At the late night bar at the Sun Valley Resort the moguls get loose during the Allen and Company conference.
The attendees – corporate titans in Faconnable shirts, well-muscled wives, all wearing badges with their names on them – mingle in the lobby, then pass into the bar. Door to which is guarded by a couple of very scary looking security guys.
Inside the bar, Google’s Eric Schmidt is in a huddle with AOL’s Tim Armstrong.
Outside the bar, Haim Saban, with wife Cheryl, is holding court with the president of Endemol, Ynon Kreiz, and Mike Fries, the CEO of Liberty Global International, apparently the largest cable distribution network in Europe.
They’re all talking about content versus distribution – when they’re not complaining about Obama.
Which is better? Is it better to own the pipes, or to own the intellectual property? In recent years, content has been on the losing side of the debate.
Most of those here – or at least those I talked to, Terry Semel, for one – are still content believers. And they’re old media believers too. Fries said the cable distribution business is about as solid as anything out there, and he’d bet on that long before betting on new media distribution models.
Tell that to Google cofounder Sergey Brin, who stands a few feet away, or Facebook’s Mark Zuckerberg, who wears a trademark hoodie, no Faconnable for him.
The debate goes round and round.
The conference is a place for these figures to mingle and make alliances. So far no word of any deals, however.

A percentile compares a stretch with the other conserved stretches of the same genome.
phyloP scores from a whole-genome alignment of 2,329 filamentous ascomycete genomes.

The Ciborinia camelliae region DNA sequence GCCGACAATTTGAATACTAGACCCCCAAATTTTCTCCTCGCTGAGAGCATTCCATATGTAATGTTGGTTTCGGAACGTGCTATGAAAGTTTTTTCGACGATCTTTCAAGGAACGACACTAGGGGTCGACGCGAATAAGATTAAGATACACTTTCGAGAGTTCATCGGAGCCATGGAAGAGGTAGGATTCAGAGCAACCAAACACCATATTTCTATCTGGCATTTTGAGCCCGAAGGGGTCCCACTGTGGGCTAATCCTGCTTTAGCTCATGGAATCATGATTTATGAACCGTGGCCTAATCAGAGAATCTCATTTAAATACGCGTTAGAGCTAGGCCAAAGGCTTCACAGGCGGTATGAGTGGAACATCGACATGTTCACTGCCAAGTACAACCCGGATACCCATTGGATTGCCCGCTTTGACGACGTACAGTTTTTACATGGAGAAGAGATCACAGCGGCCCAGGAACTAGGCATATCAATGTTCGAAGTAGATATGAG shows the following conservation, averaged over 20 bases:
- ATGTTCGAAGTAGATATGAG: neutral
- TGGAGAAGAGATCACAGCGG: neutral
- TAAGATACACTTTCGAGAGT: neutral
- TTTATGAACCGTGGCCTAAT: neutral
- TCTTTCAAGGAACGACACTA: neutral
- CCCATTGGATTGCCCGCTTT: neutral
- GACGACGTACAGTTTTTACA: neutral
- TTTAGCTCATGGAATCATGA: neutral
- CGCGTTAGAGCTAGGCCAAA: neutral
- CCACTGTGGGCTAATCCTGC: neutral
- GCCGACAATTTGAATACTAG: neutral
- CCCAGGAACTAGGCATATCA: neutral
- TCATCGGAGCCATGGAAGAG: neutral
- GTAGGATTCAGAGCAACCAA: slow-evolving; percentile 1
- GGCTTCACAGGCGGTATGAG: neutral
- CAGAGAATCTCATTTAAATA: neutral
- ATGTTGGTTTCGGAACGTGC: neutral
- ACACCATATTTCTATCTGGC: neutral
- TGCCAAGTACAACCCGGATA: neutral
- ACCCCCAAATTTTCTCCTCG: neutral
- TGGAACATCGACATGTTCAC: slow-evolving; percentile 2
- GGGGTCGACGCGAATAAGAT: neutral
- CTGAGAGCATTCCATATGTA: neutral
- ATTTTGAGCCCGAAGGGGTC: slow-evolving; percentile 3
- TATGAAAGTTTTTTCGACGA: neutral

Meanwhile, Day One: Disney’s Bob Iger looks mad, as the news falls that he lost the Celador case on “Millionaire” for $270 million.
Day Two: Disney’s Bob Iger looks pleased, as TheWrap breaks the news that he’s won agreement to sell Miramax to Ron Tutor for $675 million. Hollywood gives, Hollywood takes away.
In both instances he’s pretty damn buff in a black workout jersey.
Time-Warner’s Jeff Bewkes showed up on Thursday night and bought drinks for all the journalists who’d been herded into a literal pen all day and were allowed to loiter in the lobby at night. (Very sad.)
A good way to make friends, for sure. Bewkes has thoughts about the new Netflix deal with Relativity that could challenge HBO in the pay television window. He said something that had to do with “seeing the whites of their eyes.” But we can’t share more; rules of the bar.
Jeffrey Katzenberg seems to be having nonstop meetings when not in the panels, as is his wont. We’re wondering what’s on his mind. He is certainly underemployed as the head of DreamWorks Animation, and he went from one huddle to the next at the conference.
Watch that space.